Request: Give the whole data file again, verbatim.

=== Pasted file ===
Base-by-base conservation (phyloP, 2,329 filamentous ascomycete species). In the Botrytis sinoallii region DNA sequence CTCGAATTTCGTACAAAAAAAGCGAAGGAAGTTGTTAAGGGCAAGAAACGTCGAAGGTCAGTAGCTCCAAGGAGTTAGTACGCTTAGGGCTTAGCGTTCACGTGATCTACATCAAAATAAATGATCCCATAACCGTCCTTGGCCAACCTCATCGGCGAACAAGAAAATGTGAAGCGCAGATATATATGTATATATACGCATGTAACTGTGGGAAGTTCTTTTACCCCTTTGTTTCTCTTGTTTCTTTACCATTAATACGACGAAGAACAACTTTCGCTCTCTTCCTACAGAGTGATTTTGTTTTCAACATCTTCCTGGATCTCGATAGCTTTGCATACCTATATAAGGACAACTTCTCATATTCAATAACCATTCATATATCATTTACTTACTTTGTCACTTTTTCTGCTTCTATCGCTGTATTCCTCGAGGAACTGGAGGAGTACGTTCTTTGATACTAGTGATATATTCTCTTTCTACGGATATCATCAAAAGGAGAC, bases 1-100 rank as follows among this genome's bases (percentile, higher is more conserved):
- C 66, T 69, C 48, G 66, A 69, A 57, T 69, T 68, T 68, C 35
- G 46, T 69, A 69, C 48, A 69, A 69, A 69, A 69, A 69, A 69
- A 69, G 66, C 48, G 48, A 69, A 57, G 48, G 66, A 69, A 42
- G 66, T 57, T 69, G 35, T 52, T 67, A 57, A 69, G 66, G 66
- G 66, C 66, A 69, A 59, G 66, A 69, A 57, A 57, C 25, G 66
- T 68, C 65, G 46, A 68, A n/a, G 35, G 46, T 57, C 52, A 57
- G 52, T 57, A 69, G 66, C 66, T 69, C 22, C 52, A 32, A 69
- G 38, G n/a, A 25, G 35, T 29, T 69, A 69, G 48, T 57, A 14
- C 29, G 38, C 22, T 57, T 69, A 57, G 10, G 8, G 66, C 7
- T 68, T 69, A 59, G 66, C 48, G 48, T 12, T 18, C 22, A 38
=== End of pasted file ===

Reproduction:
Base-by-base conservation (phyloP, 2,329 filamentous ascomycete species). In the Botrytis sinoallii region DNA sequence CTCGAATTTCGTACAAAAAAAGCGAAGGAAGTTGTTAAGGGCAAGAAACGTCGAAGGTCAGTAGCTCCAAGGAGTTAGTACGCTTAGGGCTTAGCGTTCACGTGATCTACATCAAAATAAATGATCCCATAACCGTCCTTGGCCAACCTCATCGGCGAACAAGAAAATGTGAAGCGCAGATATATATGTATATATACGCATGTAACTGTGGGAAGTTCTTTTACCCCTTTGTTTCTCTTGTTTCTTTACCATTAATACGACGAAGAACAACTTTCGCTCTCTTCCTACAGAGTGATTTTGTTTTCAACATCTTCCTGGATCTCGATAGCTTTGCATACCTATATAAGGACAACTTCTCATATTCAATAACCATTCATATATCATTTACTTACTTTGTCACTTTTTCTGCTTCTATCGCTGTATTCCTCGAGGAACTGGAGGAGTACGTTCTTTGATACTAGTGATATATTCTCTTTCTACGGATATCATCAAAAGGAGAC, bases 1-100 rank as follows among this genome's bases (percentile, higher is more conserved):
- C 66, T 69, C 48, G 66, A 69, A 57, T 69, T 68, T 68, C 35
- G 46, T 69, A 69, C 48, A 69, A 69, A 69, A 69, A 69, A 69
- A 69, G 66, C 48, G 48, A 69, A 57, G 48, G 66, A 69, A 42
- G 66, T 57, T 69, G 35, T 52, T 67, A 57, A 69, G 66, G 66
- G 66, C 66, A 69, A 59, G 66, A 69, A 57, A 57, C 25, G 66
- T 68, C 65, G 46, A 68, A n/a, G 35, G 46, T 57, C 52, A 57
- G 52, T 57, A 69, G 66, C 66, T 69, C 22, C 52, A 32, A 69
- G 38, G n/a, A 25, G 35, T 29, T 69, A 69, G 48, T 57, A 14
- C 29, G 38, C 22, T 57, T 69, A 57, G 10, G 8, G 66, C 7
- T 68, T 69, A 59, G 66, C 48, G 48, T 12, T 18, C 22, A 38